Pharmacogenetic testing can determine your personal response to a specific drug. It is not the same as genetic testing, which helps diagnose a potential risk for disease. Genes are the basic units of our DNA. They are the segments that call for the production of specific proteins known as enzymes. Each person has two copies of most genes which are made up of their own unique genetic code, which is known as a series of nucleotides.
These genetic variants occur throughout the population – some are benign, some aren’t. Benign variants won’t likely produce adverse side effects, but others are known to cause disease and correlate to a reaction to medicine. Pharmacogenetic testing searches for these variants and identifies them to prevent a negative response.
How does PGX prevent adverse drug reactions?
An adverse drug reaction is an unwanted or undesirable effect caused by medication. Adverse drug reactions (ADRs) represent a serious global health problem and are far more common than most may think. According to the FDA, recent studies estimate that 6.7% of hospitalized patients have a severe adverse drug reaction with a fatality rate of less than 1%. That means over 2,216,000 ADRs cause over 106,000 deaths annually. Pharmacogenomic testing commits to predict ADRs and prevent them from occurring. It also aims to reduce these harmful effects, decrease hospitalizations, and increase the survival rate.
The onset of an ADR might be immediate or develop over time. ADRs rapidly increase when a person is taking four or more prescription drugs. Attempts to decrease multiple medications is vital for many individuals, but it can be difficult to reduce them without causing damage in some shape or form. The good news is that ADRs are preventable, and pharmacogenomics uses your genetic profile to improve medication safety and performance. Additionally, genetic testing for medication efficacy is expected to result in better-quality health care services, reduced health care costs, and improved medication outcomes.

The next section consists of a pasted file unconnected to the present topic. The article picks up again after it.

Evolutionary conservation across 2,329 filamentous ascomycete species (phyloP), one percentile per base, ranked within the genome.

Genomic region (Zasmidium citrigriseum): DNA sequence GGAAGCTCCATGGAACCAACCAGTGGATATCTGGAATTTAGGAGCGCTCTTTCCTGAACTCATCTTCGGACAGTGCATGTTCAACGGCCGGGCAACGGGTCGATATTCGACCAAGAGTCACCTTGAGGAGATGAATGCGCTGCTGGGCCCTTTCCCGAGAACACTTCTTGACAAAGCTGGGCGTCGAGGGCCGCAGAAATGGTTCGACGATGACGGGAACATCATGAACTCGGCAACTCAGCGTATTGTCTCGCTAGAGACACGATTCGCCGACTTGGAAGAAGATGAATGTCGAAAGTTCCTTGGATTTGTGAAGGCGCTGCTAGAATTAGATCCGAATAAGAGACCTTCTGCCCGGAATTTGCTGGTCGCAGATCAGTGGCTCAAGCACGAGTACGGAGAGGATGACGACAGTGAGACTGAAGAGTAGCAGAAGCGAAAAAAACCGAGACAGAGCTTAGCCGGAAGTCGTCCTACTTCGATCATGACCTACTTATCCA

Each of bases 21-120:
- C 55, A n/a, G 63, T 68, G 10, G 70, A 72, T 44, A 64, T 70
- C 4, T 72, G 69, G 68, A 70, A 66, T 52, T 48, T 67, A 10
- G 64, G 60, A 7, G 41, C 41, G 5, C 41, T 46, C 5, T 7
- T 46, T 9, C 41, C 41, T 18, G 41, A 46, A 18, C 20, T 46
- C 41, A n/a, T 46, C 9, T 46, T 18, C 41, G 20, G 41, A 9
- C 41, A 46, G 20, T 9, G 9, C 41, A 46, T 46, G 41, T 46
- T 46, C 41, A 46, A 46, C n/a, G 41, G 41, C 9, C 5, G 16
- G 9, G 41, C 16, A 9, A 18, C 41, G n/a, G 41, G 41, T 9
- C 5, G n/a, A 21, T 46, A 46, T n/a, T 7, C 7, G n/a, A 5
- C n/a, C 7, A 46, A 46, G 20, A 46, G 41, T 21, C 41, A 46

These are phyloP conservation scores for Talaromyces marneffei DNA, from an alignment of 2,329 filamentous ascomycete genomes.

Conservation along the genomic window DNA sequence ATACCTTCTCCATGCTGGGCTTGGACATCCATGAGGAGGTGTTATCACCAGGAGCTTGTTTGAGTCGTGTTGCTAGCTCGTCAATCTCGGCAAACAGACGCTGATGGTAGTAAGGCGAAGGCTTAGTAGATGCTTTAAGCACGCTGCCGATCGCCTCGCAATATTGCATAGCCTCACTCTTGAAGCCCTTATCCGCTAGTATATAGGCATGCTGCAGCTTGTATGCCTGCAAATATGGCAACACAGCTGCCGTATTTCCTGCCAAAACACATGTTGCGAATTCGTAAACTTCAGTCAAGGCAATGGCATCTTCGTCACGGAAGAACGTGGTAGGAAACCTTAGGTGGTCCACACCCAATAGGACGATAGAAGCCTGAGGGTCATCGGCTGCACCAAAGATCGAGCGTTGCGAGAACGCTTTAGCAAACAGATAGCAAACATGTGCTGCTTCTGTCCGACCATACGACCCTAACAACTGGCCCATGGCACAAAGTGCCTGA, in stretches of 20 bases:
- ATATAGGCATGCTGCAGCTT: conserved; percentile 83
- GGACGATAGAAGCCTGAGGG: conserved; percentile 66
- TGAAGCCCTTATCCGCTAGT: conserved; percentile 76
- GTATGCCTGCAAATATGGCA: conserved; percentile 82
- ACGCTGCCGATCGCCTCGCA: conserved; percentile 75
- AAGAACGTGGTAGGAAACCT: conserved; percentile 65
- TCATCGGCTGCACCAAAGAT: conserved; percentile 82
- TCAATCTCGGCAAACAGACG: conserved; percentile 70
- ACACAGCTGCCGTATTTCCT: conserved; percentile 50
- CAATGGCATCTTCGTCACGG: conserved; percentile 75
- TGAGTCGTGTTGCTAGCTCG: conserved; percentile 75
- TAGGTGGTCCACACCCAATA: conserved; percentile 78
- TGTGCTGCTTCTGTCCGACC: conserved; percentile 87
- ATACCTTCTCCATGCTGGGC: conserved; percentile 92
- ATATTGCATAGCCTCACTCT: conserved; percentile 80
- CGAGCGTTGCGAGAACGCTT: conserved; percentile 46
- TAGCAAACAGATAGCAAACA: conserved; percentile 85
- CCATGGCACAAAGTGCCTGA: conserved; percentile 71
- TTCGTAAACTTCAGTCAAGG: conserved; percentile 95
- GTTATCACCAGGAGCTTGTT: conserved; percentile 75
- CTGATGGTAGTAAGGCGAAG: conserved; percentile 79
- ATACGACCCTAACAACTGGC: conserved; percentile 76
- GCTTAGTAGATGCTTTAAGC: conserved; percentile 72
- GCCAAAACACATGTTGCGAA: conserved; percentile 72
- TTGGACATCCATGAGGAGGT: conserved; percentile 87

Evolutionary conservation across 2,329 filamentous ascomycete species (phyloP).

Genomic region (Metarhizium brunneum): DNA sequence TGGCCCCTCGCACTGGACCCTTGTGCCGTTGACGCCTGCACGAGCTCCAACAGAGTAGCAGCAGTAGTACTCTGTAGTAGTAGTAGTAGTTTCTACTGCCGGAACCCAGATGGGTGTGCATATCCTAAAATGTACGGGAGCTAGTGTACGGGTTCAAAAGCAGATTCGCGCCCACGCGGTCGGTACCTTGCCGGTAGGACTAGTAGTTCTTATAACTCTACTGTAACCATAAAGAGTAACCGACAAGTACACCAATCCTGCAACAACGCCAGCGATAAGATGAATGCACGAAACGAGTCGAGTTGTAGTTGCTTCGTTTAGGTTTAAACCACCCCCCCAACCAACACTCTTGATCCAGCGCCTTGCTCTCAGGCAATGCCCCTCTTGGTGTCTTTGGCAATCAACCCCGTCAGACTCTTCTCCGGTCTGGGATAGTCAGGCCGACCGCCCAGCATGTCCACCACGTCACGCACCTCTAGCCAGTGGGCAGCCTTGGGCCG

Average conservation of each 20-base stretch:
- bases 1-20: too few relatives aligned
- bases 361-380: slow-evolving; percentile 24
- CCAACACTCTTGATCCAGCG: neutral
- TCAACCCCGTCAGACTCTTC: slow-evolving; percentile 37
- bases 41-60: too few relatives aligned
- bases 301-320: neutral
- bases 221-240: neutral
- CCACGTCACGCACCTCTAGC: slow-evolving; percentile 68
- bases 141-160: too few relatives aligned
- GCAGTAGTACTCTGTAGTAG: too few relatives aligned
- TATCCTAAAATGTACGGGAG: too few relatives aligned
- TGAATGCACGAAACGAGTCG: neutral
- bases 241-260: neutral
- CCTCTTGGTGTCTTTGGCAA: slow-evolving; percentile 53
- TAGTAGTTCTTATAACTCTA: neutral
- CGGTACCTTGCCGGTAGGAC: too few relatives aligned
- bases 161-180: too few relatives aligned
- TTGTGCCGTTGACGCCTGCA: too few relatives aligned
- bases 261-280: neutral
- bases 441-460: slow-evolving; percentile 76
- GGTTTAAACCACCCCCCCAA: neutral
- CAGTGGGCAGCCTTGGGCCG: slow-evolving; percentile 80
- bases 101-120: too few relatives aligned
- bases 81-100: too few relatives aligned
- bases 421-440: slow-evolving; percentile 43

Over the past decade, drugs were being removed from shelves and restricted in the U.S. market because of drug-gene interactions. Some prescription drugs cause characteristic adverse reactions, like a skin rash or a headache. Meanwhile, other pharmaceuticals can produce more unusual side effects such as hallucinations, nightmares, or vivid dreams. No medication is entirely safe, but pharmacogenetic testing aids in the balance of therapeutic benefits to recognize and reduce the number of adverse drug reactions.
Pharmacogenetics vs. Pharmacogenomics
Pharmacogenomics is a broad term that describes how our entire genome influences a person’s response to a drug. On the other hand, pharmacogenetics refers to a specific DNA mutation or coding variant rather than changes across all of the genes.
Pharmacogenetic testing benefits include:
- Predict if you will have a negative side effect from a medication
- Find out the proper dosage based on your unique genetic code
- Determine whether a specific medicine could be adequate for you
- A reduction in fatalities from prescription drug misuse
Your doctor may order this test before you begin a prescription medication, or if you are currently taking a medicine that doesn’t work. He or she may also suggest testing if your medication is making you sick.
Pharmacogenetics personalized medicine
Precision medicine is an emerging technique for disease prevention and therapy, which takes the gene variations, atmosphere, and lifestyles of an individual into consideration. Different fields of health care are beginning to implement pharmacogenetic testing into treatment. These include oncology, cardiology, dentistry, and chronic pain management. Pharmacogenetic testing gives physicians the tools necessary to improve drug therapy for cancer, cardiovascular conditions, oral-systemic disease, and chronic pain disorders.
Testing for gene alterations enables medical professionals to adapt patient dosages to break the one-size-fits-all treatment approach, and optimize the safety and effectiveness of opioid pain relievers. Identifying these genetic variations through pharmacogenetic testing can assist prescribers to understand what the ideal, ineffective, or possibly dangerous medicines are for a patient. That can also improve successful drug therapy outcomes, reduce the need for months of medication trial and error, as well as hospitalizations.